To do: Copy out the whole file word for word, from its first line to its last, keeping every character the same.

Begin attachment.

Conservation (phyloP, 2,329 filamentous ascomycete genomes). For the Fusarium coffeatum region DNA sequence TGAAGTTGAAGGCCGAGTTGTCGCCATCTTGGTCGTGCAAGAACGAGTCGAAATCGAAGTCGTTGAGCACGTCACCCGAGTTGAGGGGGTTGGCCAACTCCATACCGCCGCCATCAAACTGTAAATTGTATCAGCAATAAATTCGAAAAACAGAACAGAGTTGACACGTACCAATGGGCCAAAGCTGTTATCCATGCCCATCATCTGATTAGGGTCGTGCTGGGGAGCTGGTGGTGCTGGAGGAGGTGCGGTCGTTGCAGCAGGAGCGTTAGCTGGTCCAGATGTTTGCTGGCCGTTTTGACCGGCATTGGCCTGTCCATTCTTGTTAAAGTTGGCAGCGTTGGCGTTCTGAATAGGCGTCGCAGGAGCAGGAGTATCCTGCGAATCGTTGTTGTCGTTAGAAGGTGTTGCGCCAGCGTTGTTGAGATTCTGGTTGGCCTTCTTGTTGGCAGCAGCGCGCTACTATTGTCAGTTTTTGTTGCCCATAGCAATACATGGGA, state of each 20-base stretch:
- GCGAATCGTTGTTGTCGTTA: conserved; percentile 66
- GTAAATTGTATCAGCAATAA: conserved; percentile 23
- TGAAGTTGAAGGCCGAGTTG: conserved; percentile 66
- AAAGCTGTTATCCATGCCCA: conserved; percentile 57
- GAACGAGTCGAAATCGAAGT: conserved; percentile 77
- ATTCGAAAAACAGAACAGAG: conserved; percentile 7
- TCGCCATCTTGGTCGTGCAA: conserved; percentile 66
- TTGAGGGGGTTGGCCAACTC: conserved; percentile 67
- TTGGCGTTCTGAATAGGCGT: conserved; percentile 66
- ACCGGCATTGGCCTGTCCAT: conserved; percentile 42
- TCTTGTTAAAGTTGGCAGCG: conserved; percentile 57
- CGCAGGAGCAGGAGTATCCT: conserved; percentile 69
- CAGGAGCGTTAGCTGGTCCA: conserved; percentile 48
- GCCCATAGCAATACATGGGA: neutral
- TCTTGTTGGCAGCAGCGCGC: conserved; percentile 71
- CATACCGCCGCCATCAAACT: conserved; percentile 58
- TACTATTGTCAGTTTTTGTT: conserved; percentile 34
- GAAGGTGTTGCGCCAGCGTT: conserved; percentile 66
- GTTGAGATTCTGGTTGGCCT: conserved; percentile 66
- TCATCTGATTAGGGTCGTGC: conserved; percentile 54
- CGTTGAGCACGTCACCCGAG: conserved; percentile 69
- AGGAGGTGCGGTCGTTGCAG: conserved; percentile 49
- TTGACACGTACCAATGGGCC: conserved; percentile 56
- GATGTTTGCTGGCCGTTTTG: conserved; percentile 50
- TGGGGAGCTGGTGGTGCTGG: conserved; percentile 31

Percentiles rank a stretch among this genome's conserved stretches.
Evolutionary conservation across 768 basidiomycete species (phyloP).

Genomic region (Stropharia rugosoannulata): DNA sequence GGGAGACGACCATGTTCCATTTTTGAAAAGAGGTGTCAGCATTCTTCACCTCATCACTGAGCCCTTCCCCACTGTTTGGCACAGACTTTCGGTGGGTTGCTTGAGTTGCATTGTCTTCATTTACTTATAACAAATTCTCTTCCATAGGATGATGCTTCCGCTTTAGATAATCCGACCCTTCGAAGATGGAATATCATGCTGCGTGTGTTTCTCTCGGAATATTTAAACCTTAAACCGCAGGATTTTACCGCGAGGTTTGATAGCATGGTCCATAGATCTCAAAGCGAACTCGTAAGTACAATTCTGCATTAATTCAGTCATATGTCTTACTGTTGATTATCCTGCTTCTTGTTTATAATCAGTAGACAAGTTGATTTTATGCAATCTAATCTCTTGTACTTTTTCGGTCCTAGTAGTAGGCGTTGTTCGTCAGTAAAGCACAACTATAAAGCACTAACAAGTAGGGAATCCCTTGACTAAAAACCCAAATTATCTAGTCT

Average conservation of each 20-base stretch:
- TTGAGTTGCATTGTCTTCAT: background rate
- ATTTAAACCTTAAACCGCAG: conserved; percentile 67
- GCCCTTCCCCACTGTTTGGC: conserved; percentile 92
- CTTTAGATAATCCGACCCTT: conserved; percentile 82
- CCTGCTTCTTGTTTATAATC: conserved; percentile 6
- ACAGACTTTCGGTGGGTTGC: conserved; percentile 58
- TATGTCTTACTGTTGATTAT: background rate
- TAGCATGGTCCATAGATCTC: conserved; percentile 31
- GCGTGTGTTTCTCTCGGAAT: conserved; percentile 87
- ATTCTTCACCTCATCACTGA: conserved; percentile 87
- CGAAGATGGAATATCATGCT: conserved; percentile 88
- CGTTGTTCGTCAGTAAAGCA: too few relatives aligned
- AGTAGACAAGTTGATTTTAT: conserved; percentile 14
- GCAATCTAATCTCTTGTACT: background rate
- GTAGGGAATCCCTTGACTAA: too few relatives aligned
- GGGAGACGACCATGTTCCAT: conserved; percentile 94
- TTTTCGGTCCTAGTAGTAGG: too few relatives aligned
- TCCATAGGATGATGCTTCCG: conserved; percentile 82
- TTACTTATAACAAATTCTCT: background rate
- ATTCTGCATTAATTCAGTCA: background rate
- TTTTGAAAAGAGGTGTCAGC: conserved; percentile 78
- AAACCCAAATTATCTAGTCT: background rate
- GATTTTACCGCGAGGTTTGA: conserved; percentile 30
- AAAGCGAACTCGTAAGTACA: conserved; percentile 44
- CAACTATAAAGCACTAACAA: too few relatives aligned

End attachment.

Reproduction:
Conservation (phyloP, 2,329 filamentous ascomycete genomes). For the Fusarium coffeatum region DNA sequence TGAAGTTGAAGGCCGAGTTGTCGCCATCTTGGTCGTGCAAGAACGAGTCGAAATCGAAGTCGTTGAGCACGTCACCCGAGTTGAGGGGGTTGGCCAACTCCATACCGCCGCCATCAAACTGTAAATTGTATCAGCAATAAATTCGAAAAACAGAACAGAGTTGACACGTACCAATGGGCCAAAGCTGTTATCCATGCCCATCATCTGATTAGGGTCGTGCTGGGGAGCTGGTGGTGCTGGAGGAGGTGCGGTCGTTGCAGCAGGAGCGTTAGCTGGTCCAGATGTTTGCTGGCCGTTTTGACCGGCATTGGCCTGTCCATTCTTGTTAAAGTTGGCAGCGTTGGCGTTCTGAATAGGCGTCGCAGGAGCAGGAGTATCCTGCGAATCGTTGTTGTCGTTAGAAGGTGTTGCGCCAGCGTTGTTGAGATTCTGGTTGGCCTTCTTGTTGGCAGCAGCGCGCTACTATTGTCAGTTTTTGTTGCCCATAGCAATACATGGGA, state of each 20-base stretch:
- GCGAATCGTTGTTGTCGTTA: conserved; percentile 66
- GTAAATTGTATCAGCAATAA: conserved; percentile 23
- TGAAGTTGAAGGCCGAGTTG: conserved; percentile 66
- AAAGCTGTTATCCATGCCCA: conserved; percentile 57
- GAACGAGTCGAAATCGAAGT: conserved; percentile 77
- ATTCGAAAAACAGAACAGAG: conserved; percentile 7
- TCGCCATCTTGGTCGTGCAA: conserved; percentile 66
- TTGAGGGGGTTGGCCAACTC: conserved; percentile 67
- TTGGCGTTCTGAATAGGCGT: conserved; percentile 66
- ACCGGCATTGGCCTGTCCAT: conserved; percentile 42
- TCTTGTTAAAGTTGGCAGCG: conserved; percentile 57
- CGCAGGAGCAGGAGTATCCT: conserved; percentile 69
- CAGGAGCGTTAGCTGGTCCA: conserved; percentile 48
- GCCCATAGCAATACATGGGA: neutral
- TCTTGTTGGCAGCAGCGCGC: conserved; percentile 71
- CATACCGCCGCCATCAAACT: conserved; percentile 58
- TACTATTGTCAGTTTTTGTT: conserved; percentile 34
- GAAGGTGTTGCGCCAGCGTT: conserved; percentile 66
- GTTGAGATTCTGGTTGGCCT: conserved; percentile 66
- TCATCTGATTAGGGTCGTGC: conserved; percentile 54
- CGTTGAGCACGTCACCCGAG: conserved; percentile 69
- AGGAGGTGCGGTCGTTGCAG: conserved; percentile 49
- TTGACACGTACCAATGGGCC: conserved; percentile 56
- GATGTTTGCTGGCCGTTTTG: conserved; percentile 50
- TGGGGAGCTGGTGGTGCTGG: conserved; percentile 31

Percentiles rank a stretch among this genome's conserved stretches.
Evolutionary conservation across 768 basidiomycete species (phyloP).

Genomic region (Stropharia rugosoannulata): DNA sequence GGGAGACGACCATGTTCCATTTTTGAAAAGAGGTGTCAGCATTCTTCACCTCATCACTGAGCCCTTCCCCACTGTTTGGCACAGACTTTCGGTGGGTTGCTTGAGTTGCATTGTCTTCATTTACTTATAACAAATTCTCTTCCATAGGATGATGCTTCCGCTTTAGATAATCCGACCCTTCGAAGATGGAATATCATGCTGCGTGTGTTTCTCTCGGAATATTTAAACCTTAAACCGCAGGATTTTACCGCGAGGTTTGATAGCATGGTCCATAGATCTCAAAGCGAACTCGTAAGTACAATTCTGCATTAATTCAGTCATATGTCTTACTGTTGATTATCCTGCTTCTTGTTTATAATCAGTAGACAAGTTGATTTTATGCAATCTAATCTCTTGTACTTTTTCGGTCCTAGTAGTAGGCGTTGTTCGTCAGTAAAGCACAACTATAAAGCACTAACAAGTAGGGAATCCCTTGACTAAAAACCCAAATTATCTAGTCT

Average conservation of each 20-base stretch:
- TTGAGTTGCATTGTCTTCAT: background rate
- ATTTAAACCTTAAACCGCAG: conserved; percentile 67
- GCCCTTCCCCACTGTTTGGC: conserved; percentile 92
- CTTTAGATAATCCGACCCTT: conserved; percentile 82
- CCTGCTTCTTGTTTATAATC: conserved; percentile 6
- ACAGACTTTCGGTGGGTTGC: conserved; percentile 58
- TATGTCTTACTGTTGATTAT: background rate
- TAGCATGGTCCATAGATCTC: conserved; percentile 31
- GCGTGTGTTTCTCTCGGAAT: conserved; percentile 87
- ATTCTTCACCTCATCACTGA: conserved; percentile 87
- CGAAGATGGAATATCATGCT: conserved; percentile 88
- CGTTGTTCGTCAGTAAAGCA: too few relatives aligned
- AGTAGACAAGTTGATTTTAT: conserved; percentile 14
- GCAATCTAATCTCTTGTACT: background rate
- GTAGGGAATCCCTTGACTAA: too few relatives aligned
- GGGAGACGACCATGTTCCAT: conserved; percentile 94
- TTTTCGGTCCTAGTAGTAGG: too few relatives aligned
- TCCATAGGATGATGCTTCCG: conserved; percentile 82
- TTACTTATAACAAATTCTCT: background rate
- ATTCTGCATTAATTCAGTCA: background rate
- TTTTGAAAAGAGGTGTCAGC: conserved; percentile 78
- AAACCCAAATTATCTAGTCT: background rate
- GATTTTACCGCGAGGTTTGA: conserved; percentile 30
- AAAGCGAACTCGTAAGTACA: conserved; percentile 44
- CAACTATAAAGCACTAACAA: too few relatives aligned